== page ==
The use of a weaning and extubation protocol to facilitate effective weaning and extubation from mechanical ventilation in patients suffering from traumatic injuries

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dc.contributor.author Plani, Natascha
dc.date.accessioned 2010-08-26T12:50:22Z
dc.date.available 2010-08-26T12:50:22Z
dc.date.issued 2010-08-26
dc.identifier.uri http://hdl.handle.net/10539/8558
dc.description MSc(Med), Physiotherapy, Faculty of Health Sciences, University of the Witwatersrand en_US
dc.description.abstract Introduction Many patients that have suffered traumatic injuries require admission to Intensive Care Unit (ICU). Mechanical ventilation (MV) is deemed to be the defining event marking many ICU admissions. As many as 30% of admissions, and 90% of all critically ill patients will require at least a short period of MV. There are many risks and complications associated with prolonged MV, such as rate of pneumonia, morbidity and mortality, increased cost, hospital LOS, emotional distress and decreased bed availability. To minimize these risks and complications it is important that patients be weaned and extubated from MV at the earliest possible time. However, just as delayed weaning and extubation carries the risk of complications, premature extubation and subsequent re-intubation should be avoided where possible, as extubation failure leads to an eight-fold higher risk of infection and a twelve-fold increase in mortality. Weaning is the transition from ventilatory support to spontaneous breathing and can often be achieved easily, but may be difficult in up to 25% of patients. Numerous studies have shown the benefit of allied health care worker (nurses and physiotherapists) driven weaning protocols in decreasing MV days and costs. Purpose To determine if the use of a nurse and therapist-driven weaning protocol to wean and extubate long-term patients with trauma from MV in an open ICU results in decreased total MV days and ICU length of stay (LOS), and to determine time to spontaneous breathing trial (SBT) failure. Methods A weaning protocol was developed by the researcher using clinical guidelines compiled for the American Association for Respiratory Care, American College of Chest Physicians and American College of Critical Care Medicine. A total of 56 mechanically ventilated trauma patients were enrolled in two phases of the study. A prospective cohort of 28 patients (Phase I), weaned according to the protocol, was matched retrospectively with a historical cohort of 28 patients (Phase II), weaned according to physician preference. Pairs in the two groups were matched to be similar for gender, age, type and severity of injury. Data analyzed for both groups were number of MV days, number of ICU days, self-extubation and need for re-intubation. For Phase I patients, time to SBT failure and reason for failure was recorded. v Results and Discussion With respect to the mean MV days it was found that the two protocol groups did not differ significantly (p = 0.3 ; Phase I = 14.4 days vs Phase II = 16.3 days), although the two day reduction in MV was considered clinically significant in view of the complications associated with additional MV days. The difference of 0.25 days for length of ICU stay between the groups was not statistically significant (p = 0.9; Phase I = 20.8 days vs Phase II = 21 days), and demonstrates that a reduction in MV days may not necessarily result in a reduction of ICU LOS. Rate of re-intubation was similar in the two groups (Phase I = 3/28 vs Phase II = 4/28). Eleven patients (39%) in Phase I failed at least one SBT and four of these patients (36%) failed two SBTs prior to successful extubation. Failure of the first SBT occurred an average of 18 hours after onset of SBT. Injury severity scores for these patients were higher than the average for Phase I (16.1 vs 14.5). Mean MV time in this group was 20.5 days as opposed to 14.4 days in the total Phase I group. This indicates that these patients were more critically ill and that they may require longer SBTs than advocated in many studies. All patients failed SBT due to increased RR. Conclusion In this study of longer-term ventilated patients who had traumatic injury as reason for admission to ICU and mechanical ventilation, the use of a standardized protocol to assist with weaning and extubation from MV demonstrated a clinically significant reduction in total MV time, even though this did not reach statistical significance. The reduction in MV time did not lead to a reduction in ICU LOS, however it reduces the risks of ventilator-associated complications such as VAP. The use of a weaning and extubation protocol did not lead to a higher rate of re-intubation, demonstrating its safety for use in this patient population. This protocol was driven by nurses and physiotherapists, and the role of physiotherapists and nursing staff in weaning and extubation of patients from MV could be greatly expanded in the majority of ICUs in South Africa. en_US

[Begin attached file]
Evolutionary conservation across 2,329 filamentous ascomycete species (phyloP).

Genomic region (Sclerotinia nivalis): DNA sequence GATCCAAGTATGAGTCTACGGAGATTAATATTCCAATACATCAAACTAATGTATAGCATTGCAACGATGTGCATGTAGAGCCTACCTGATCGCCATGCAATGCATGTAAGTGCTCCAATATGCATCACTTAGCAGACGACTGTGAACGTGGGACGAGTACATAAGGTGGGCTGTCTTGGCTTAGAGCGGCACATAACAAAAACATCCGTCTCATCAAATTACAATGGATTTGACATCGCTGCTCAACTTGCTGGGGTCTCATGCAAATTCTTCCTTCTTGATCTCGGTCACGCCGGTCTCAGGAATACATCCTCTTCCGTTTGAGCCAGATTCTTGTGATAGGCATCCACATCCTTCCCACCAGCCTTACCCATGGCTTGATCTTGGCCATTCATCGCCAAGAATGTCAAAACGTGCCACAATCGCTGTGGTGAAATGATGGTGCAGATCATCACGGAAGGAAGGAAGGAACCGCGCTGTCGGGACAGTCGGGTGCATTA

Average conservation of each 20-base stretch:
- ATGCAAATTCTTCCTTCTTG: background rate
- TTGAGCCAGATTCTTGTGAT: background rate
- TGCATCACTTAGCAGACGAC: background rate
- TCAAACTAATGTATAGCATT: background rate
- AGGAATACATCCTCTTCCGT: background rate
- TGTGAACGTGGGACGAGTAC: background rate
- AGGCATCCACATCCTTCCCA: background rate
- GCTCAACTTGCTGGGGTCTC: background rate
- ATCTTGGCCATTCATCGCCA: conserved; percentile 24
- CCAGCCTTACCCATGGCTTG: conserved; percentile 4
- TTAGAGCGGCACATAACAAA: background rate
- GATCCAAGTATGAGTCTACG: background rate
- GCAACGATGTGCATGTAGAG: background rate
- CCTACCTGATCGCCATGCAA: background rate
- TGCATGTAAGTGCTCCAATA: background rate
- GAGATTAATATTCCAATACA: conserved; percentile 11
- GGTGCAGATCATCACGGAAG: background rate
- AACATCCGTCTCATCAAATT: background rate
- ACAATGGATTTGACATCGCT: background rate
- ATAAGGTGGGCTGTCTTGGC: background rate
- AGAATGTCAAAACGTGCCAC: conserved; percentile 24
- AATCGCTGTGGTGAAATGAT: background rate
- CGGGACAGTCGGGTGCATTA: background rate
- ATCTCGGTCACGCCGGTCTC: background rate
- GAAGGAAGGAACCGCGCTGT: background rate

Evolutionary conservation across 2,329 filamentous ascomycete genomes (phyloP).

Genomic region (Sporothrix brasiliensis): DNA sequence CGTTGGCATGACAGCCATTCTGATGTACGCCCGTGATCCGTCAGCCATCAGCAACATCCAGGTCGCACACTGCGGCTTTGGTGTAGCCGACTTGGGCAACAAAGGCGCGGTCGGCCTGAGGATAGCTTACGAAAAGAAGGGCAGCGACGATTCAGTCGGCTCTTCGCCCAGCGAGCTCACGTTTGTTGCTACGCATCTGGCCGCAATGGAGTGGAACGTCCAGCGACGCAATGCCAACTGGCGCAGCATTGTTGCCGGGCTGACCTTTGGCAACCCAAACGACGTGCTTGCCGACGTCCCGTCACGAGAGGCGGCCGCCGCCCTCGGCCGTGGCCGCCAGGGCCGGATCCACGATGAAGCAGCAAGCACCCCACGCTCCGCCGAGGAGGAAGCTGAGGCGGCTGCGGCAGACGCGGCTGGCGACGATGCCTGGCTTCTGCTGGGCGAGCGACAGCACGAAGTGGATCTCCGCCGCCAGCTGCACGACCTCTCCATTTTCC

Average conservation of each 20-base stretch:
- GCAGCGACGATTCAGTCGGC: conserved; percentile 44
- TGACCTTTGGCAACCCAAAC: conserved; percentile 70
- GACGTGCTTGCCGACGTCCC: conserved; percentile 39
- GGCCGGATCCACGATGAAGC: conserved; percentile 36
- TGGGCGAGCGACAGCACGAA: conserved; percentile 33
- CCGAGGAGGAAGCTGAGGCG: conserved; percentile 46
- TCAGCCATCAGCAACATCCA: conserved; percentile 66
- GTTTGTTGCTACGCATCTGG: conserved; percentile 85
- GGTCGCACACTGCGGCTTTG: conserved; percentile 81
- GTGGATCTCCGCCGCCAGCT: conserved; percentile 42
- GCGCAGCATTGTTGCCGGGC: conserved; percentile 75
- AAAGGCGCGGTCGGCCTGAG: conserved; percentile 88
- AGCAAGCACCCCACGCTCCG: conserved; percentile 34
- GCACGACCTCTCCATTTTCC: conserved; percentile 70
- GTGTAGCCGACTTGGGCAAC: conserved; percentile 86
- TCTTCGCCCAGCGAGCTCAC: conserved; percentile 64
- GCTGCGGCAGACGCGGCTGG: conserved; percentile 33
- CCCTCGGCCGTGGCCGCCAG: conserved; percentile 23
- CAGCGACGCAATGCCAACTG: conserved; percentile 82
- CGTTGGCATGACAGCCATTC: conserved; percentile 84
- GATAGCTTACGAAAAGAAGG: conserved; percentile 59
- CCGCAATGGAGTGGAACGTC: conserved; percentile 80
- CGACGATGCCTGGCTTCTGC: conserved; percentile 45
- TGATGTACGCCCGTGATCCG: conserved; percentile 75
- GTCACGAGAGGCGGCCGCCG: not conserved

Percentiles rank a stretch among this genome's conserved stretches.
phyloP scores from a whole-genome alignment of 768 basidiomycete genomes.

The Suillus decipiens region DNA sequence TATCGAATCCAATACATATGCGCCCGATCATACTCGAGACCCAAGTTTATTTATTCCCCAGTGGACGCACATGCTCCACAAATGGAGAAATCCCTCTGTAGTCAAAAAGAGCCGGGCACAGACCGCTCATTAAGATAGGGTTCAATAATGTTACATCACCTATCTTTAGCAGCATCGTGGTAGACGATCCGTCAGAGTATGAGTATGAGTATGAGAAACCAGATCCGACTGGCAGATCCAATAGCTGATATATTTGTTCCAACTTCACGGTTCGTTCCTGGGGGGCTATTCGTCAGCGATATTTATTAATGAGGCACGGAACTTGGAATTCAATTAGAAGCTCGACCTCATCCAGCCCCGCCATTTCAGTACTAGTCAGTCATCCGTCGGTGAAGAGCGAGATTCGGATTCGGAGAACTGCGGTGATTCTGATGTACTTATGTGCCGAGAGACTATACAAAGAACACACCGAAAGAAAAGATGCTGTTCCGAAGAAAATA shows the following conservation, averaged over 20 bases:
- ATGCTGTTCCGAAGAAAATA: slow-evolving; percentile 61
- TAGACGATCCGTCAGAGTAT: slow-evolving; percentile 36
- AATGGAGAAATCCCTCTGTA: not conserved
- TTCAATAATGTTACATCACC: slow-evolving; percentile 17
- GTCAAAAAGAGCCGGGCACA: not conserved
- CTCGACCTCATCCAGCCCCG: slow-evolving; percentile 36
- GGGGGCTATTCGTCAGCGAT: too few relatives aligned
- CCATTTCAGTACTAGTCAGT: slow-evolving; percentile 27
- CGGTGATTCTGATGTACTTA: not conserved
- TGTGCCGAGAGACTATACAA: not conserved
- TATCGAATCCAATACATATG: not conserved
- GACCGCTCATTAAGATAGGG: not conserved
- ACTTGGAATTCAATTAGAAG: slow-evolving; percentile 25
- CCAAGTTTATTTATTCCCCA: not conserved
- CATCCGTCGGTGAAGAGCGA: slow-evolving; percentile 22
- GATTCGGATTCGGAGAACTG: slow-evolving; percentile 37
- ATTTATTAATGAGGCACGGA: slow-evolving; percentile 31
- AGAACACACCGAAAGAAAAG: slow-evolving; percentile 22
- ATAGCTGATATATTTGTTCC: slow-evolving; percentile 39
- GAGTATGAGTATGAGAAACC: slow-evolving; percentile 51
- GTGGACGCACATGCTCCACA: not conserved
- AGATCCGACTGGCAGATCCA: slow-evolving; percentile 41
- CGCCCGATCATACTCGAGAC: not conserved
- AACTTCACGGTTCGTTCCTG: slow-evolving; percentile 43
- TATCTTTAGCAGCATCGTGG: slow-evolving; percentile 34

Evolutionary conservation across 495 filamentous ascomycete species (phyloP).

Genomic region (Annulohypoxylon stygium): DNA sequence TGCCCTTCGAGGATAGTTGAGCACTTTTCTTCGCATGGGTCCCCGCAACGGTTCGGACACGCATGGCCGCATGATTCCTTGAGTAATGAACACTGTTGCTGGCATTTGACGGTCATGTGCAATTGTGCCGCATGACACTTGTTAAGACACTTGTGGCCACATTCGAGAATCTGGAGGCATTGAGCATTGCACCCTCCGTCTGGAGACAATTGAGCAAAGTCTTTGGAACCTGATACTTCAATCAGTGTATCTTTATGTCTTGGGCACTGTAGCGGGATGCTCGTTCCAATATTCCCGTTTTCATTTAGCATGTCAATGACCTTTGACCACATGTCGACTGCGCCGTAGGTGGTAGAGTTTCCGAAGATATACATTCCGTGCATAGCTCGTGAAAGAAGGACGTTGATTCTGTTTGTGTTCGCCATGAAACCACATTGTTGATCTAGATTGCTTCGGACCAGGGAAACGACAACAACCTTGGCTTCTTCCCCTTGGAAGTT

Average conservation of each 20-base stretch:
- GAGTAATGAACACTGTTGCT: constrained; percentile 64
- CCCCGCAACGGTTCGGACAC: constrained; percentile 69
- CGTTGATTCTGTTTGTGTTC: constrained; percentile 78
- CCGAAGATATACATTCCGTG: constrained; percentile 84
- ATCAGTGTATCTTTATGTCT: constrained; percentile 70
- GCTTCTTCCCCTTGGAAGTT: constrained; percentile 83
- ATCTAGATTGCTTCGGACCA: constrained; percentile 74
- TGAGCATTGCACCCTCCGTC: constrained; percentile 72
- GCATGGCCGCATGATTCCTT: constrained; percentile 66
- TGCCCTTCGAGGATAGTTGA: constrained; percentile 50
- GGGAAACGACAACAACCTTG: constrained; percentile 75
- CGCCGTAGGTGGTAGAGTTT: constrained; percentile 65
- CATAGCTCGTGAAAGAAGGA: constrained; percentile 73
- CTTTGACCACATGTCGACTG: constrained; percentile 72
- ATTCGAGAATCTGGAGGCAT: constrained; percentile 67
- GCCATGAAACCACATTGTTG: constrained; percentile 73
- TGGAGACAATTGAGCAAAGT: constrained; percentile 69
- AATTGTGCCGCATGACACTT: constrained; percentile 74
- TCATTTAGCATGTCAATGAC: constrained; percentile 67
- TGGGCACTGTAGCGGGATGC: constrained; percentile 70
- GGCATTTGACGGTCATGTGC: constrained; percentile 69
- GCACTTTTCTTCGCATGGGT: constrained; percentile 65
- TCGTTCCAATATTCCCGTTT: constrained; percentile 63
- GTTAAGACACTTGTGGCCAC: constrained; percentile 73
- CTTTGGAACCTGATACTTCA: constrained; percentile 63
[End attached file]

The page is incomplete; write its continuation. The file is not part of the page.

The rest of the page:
dc.language.iso en en_US
dc.subject artificial ventilation en_US
dc.subject traumatic injuries en_US
dc.subject extubation en_US
dc.title The use of a weaning and extubation protocol to facilitate effective weaning and extubation from mechanical ventilation in patients suffering from traumatic injuries en_US
dc.type Thesis en_US


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